"This is what the Lord says to me: 'Within one year, as a servant bound by contract would count it, all the splendor of Kedar will come to an end. The survivors of the archers, the warriors of Kedar, will be few.' The Lord, the God of Israel, has spoken." (Isaiah 21:16-17) Just as a servant bound by contract would mark off the days of his servitude, so too can the remaining days of Kedar be marked off. The time frame is certain. 

Kedar was a son of Ishmael, the son of Abraham by his Egyptian slave woman Hagar. Hagar and her son were cast out when Sarah conceived her own son, Isaac. The descendants of these two sons of Abraham have been at enmity ever since. The people of Kedar were a huge tribe who settled in the Arabian desert. They lived nomadic lives and were well-known for supplying sheep and goats to the nations they traded with. They were also well-known for being warlike, skilled in archery. They suffered under Nebuchadnezzar when he attacked them on command from the Lord, as we find in Jeremiah 49:28, "Concerning Kedar and the kingdoms of Hazor, which Nebuchadnezzar king of Babylon attacked: This is what the Lord says: 'Arise, and attack Kedar and destroy the people of the East." Isaiah is saying that the downfall of Kedar will come within a year. We don't know exactly when that year starts, but when it begins by the Lord putting it in Nebuchadnezzar's head to come against Kedar, the refugees will pour out by the end of that year.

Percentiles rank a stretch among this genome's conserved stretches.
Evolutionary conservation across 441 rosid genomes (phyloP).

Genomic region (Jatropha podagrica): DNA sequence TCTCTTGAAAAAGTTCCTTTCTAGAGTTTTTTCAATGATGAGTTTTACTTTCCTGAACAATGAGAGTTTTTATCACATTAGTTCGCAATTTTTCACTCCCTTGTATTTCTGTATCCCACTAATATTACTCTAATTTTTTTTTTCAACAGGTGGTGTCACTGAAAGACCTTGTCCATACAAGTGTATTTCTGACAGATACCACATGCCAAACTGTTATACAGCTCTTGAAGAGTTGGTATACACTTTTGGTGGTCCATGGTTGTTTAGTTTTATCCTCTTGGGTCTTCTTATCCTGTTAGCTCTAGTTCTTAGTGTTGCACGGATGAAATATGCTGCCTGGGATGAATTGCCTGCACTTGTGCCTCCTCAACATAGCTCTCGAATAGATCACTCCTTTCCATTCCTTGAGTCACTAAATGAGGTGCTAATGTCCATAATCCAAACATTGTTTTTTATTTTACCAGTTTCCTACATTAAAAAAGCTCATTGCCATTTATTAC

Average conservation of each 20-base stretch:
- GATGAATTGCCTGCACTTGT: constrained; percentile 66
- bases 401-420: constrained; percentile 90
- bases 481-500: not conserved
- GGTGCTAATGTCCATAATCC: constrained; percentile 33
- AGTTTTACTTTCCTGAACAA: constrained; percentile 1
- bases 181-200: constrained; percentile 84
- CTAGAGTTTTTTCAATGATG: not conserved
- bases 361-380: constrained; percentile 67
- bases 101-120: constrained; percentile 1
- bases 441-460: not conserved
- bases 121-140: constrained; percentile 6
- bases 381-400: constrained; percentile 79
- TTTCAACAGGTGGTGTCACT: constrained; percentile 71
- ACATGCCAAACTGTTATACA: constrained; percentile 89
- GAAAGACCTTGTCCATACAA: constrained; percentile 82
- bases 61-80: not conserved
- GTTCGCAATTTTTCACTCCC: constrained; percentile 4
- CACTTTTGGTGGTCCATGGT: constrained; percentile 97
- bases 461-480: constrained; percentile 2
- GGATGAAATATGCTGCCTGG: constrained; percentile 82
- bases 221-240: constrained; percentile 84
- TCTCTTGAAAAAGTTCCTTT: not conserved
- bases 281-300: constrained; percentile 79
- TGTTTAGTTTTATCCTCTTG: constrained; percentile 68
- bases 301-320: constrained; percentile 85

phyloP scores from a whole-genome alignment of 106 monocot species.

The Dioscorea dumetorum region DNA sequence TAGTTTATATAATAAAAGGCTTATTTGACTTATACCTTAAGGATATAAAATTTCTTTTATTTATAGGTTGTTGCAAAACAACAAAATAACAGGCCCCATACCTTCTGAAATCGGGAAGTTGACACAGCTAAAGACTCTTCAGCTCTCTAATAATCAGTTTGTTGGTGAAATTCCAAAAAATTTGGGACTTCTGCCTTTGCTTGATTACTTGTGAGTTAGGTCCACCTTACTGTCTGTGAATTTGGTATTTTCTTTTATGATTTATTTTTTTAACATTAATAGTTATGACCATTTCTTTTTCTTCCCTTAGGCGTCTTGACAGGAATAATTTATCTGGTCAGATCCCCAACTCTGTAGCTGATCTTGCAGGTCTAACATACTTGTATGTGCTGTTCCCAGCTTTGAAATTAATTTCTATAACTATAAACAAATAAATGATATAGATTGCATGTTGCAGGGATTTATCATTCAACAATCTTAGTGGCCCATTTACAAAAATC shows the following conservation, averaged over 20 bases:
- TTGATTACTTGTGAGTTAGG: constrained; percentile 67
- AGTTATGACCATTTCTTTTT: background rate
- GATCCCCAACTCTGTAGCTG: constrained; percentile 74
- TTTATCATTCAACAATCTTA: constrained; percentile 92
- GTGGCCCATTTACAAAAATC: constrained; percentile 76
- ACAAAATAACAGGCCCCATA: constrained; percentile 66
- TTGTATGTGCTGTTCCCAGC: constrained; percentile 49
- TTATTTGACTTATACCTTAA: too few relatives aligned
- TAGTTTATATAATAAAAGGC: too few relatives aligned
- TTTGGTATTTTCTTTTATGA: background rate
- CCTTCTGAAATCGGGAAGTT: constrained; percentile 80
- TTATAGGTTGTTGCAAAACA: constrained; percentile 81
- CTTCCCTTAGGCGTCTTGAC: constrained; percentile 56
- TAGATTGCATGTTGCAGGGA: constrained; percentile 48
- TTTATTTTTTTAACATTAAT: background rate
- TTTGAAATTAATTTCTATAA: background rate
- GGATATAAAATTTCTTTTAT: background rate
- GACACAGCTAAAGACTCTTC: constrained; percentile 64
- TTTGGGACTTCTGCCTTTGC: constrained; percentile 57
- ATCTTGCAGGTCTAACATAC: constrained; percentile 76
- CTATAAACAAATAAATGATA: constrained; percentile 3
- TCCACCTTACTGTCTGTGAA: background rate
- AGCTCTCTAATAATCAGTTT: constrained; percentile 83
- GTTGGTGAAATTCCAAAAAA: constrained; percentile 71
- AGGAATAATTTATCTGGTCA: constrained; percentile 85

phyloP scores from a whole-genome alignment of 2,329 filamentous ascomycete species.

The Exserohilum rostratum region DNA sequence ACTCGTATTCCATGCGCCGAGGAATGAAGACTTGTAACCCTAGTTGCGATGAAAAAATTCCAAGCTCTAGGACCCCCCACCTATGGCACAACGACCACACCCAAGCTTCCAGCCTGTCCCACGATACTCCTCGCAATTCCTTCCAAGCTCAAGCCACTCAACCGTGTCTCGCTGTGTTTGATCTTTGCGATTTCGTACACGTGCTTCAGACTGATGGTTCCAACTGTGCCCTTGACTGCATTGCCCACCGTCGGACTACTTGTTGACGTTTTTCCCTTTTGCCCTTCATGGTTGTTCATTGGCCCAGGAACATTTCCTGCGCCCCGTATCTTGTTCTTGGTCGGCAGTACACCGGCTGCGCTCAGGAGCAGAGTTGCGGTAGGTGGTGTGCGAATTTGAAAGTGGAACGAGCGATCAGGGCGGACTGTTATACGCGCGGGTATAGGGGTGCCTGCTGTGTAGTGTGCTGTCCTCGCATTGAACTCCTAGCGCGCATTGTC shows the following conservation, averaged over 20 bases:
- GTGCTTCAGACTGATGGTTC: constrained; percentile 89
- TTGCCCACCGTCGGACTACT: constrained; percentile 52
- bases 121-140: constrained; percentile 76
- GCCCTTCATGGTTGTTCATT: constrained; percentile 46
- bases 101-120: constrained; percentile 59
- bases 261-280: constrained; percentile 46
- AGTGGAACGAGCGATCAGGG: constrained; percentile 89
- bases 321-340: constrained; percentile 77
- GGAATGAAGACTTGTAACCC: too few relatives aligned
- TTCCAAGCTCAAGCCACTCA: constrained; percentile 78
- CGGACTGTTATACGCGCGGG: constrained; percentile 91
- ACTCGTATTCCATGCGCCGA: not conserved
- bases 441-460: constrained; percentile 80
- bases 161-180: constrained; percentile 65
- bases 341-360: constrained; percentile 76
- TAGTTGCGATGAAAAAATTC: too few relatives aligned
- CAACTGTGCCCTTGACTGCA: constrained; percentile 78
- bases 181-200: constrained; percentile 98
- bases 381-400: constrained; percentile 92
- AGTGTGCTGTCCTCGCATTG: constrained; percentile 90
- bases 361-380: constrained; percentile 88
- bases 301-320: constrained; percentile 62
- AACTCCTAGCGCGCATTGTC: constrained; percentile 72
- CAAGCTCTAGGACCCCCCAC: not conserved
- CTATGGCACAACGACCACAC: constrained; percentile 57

In the past couple of weeks, one by one, Isaiah is naming all of Judah's neighbors and predicting their coming destruction. One by one, he is eliminating them as allies of Judah against her enemies. By cutting off all hope from the outside, the prophet is leading the people to their one hope on the inside: the Lord God of Israel. I am reminded of Psalm 46 which was written in the days of the good King Jehoshaphat, when Edom allied itself with Moab and Ammon to attack Judah. Outnumbered by his enemies, Jehoshaphat appealed to the God of Israel for help and was supernaturally delivered from harm when he marched out with Judah's army singing the praises of the Lord. The Lord sent a spirit of confusion upon the Ammonites and Moabites, causing them to attack the Edomites. After slaughtering their own allies this way, the Ammonites and Moabites turned upon each other. Jehoshaphat and his men didn't have to fire a single arrow. You may find this account in 2 Chronicles 20. Psalm 46 was written by Jehoshaphat's choir directors about the victory they expected the Lord to bring them in the morning, and it says of Jerusalem, "God is within her, she will not fall; God will help her at break of day."

When King Sennacherib's army comes to lay siege to Jerusalem, Isaiah wants Judah's king and people to understand God is within her. She will not fall. By morning about 180,000 Assyrian troops will be dead and the people of Jerusalem won't have to fire a single arrow from the wall. Judah has no need of help from the pagan nations around her. They are going to fall to the enemy but Judah, because her God is with her, will stand. And if the people had taken this victory to heart, I believe they would not have later been conquered by Babylon, because they would have been incapable of falling into the idolatry they later fell headlong into. 

Our God is a mighty helper and defender. We may have wonderful Christian friends who support us and stand beside us in our troubles, but God is the giver of our victories. He is the source of all comfort. As long as we rely on Him, how can any enemy really defeat us? We can go forth into the battles of this world with the confidence of knowing, "God is within me. I will not fail. He will be my help."

No comments:

Post a Comment